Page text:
6 Reality Home Shows That Aren’t Real (& 6 We Think Are)


  • Renovation shows can be overly produced and exaggerated to create excitement for viewers.
  • Some reality home shows like Million Dollar Listing may involve reshooting scenes or forced scenarios.
  • Authenticity varies among reality home shows, with some like My First Place providing more realistic content.

Home renovation shows like Million Dollar Listing are fun to watch, but some shows are more fake than others. The world of reality television can be pretty confusing, but that doesn’t keep fans from indulging in their favorite shows, no matter how unrealistic they come across. Sometimes, lovers of the best reality TV shows can’t help but wonder how much is true and how much is entirely scripted. How far do producers go to make the audience’s favorite series seem either wholly fake or real?

As exciting as getting a new apartment, selling a home, or decorating a space is, these reality home shows aren’t always as authentic as they seem. Sometimes, they’re overly produced in a way to make the show more exciting without the viewer realizing it. Even popular shows concerning the realtors are dramatized to keep viewers locked in on the process. As fans await Million Dollar Listing season 15, it’s time to address which home shows are real and which might be fake.

Real: Tiny House Nation

Tiny House Nation lasted for five seasons on the FYI and A&E channels. The show focused on home renovators John Weisbarth and Zack Giffin creating tiny homes for clients who wanted smaller spaces. The show ended in 2019 but is now streaming on Netflix.

Tiny Life Consulting confirms that Weisbarth and Griffin created small homes in no longer than two weeks. Both men admitted they slept around two hours a night because they were working so hard to make the houses a success for the show. As for the people buying the homes, they are also 100% real and financially responsible.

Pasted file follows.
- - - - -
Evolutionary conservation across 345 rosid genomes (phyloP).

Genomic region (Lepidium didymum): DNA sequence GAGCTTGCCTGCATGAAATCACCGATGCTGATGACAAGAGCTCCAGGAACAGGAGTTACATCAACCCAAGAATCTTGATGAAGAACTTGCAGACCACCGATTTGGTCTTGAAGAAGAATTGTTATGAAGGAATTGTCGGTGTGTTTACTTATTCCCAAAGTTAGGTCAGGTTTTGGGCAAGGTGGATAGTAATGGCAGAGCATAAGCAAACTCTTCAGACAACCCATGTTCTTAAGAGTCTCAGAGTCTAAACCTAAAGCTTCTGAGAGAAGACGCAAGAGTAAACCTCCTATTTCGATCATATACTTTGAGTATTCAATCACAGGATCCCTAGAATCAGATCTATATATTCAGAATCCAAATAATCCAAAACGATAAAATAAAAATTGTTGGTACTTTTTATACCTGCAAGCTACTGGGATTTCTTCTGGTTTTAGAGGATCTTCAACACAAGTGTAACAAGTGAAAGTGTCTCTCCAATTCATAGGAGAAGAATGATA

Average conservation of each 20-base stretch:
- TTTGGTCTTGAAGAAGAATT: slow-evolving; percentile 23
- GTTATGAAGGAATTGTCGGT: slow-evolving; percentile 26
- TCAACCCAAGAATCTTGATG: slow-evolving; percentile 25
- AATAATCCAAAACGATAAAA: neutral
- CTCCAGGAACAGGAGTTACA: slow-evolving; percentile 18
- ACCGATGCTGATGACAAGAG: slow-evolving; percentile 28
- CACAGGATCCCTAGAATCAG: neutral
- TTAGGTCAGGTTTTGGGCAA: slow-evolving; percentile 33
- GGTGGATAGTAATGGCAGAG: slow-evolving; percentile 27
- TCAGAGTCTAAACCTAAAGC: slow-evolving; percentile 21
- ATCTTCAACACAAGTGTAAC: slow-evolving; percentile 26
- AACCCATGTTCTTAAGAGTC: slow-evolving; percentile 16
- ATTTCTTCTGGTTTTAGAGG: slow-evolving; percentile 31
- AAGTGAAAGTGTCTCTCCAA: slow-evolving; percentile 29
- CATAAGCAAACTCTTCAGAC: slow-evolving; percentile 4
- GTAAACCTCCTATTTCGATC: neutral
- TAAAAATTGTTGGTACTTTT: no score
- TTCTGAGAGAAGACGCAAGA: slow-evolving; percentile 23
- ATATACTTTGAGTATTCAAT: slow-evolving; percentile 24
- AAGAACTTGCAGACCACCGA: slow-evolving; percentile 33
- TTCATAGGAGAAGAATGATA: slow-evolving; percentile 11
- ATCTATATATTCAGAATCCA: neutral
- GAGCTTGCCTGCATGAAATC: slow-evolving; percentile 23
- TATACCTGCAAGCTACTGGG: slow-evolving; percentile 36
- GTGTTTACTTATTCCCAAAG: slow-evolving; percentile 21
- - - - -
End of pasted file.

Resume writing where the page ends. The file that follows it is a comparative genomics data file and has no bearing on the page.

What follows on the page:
Fake: Million Dollar Listing

Million Dollar Listing started in Los Angeles in 2017 before branching out to New York, Miami, and San Francisco. However, the two cities that are the most popular with fans are Los Angeles and New York due to the characteristics of the realtors. As popular as the Bravo show is, TV Over Mind proves it is fake in many ways. As a reality show, some of the scenes were reshot or forced to make it look like the realtors were just waking up in the morning when it was late afternoon. Although Ryan Serhant swears the show is accurate, some deals aren’t.

Real: My First Place

my first place

My First Place follows the struggles and adventures of people looking to buy real estate for the first time. The show truly resonated with audiences and ran for an impressive 22 seasons. The show depicts everything fans can think of regarding the perils of buying a house, including unexpected expenses and auction wars.

Because these things are a bit too familiar for anyone who’s ever been in the shoes of first-time home buyers, there’s a powerful possibility the show is real. Unlike many other reality home shows, this one isn’t all fun and games and is a true lesson for anyone who wants to enter the turbulent waters of home ownership.

Fake: Selling Sunset

Selling Sunset was released in 2019 on Netflix and became an instant hit. The show focuses on the brokerage company, the Oppenheim Group, and those who work for the company. Like Million Dollar Listing, Selling Sunset doesn’t just focus on the work, it follows the stars home as they balance their personal lives and life at work.

However, Women’s Health showed that the show might not be as accurate as it portrays. A TikToker proved that her house was established as a possible listing on the show. But the reality is her home wasn’t on sale, and she never met the agent, Christine. However, the show remains incredibly popular as it moves towards Selling Sunset season 8.

Real: Flip Or Flop

Tarek and Christine on Flip or Flop

Flip Or Flop does a beautiful job of marrying the exciting world of renovations with the uncertain real estate market economy. The show’s overall premise is that real estate agents Tarek and Christina buy old homes, flip them into houses they sell, and make some serious profit. Even though there have been some questions on whether or not the profit they make is accurate, there’s no reason to believe the show is fake. Tarek and Christina buy houses and put all the work into renovating and selling them. Compared to other reality home shows, this one seems pretty accurate.

Fake: Fixer Upper

Chip and Joanna Gaines clap excitedly on Fixer Upper: Welcome Home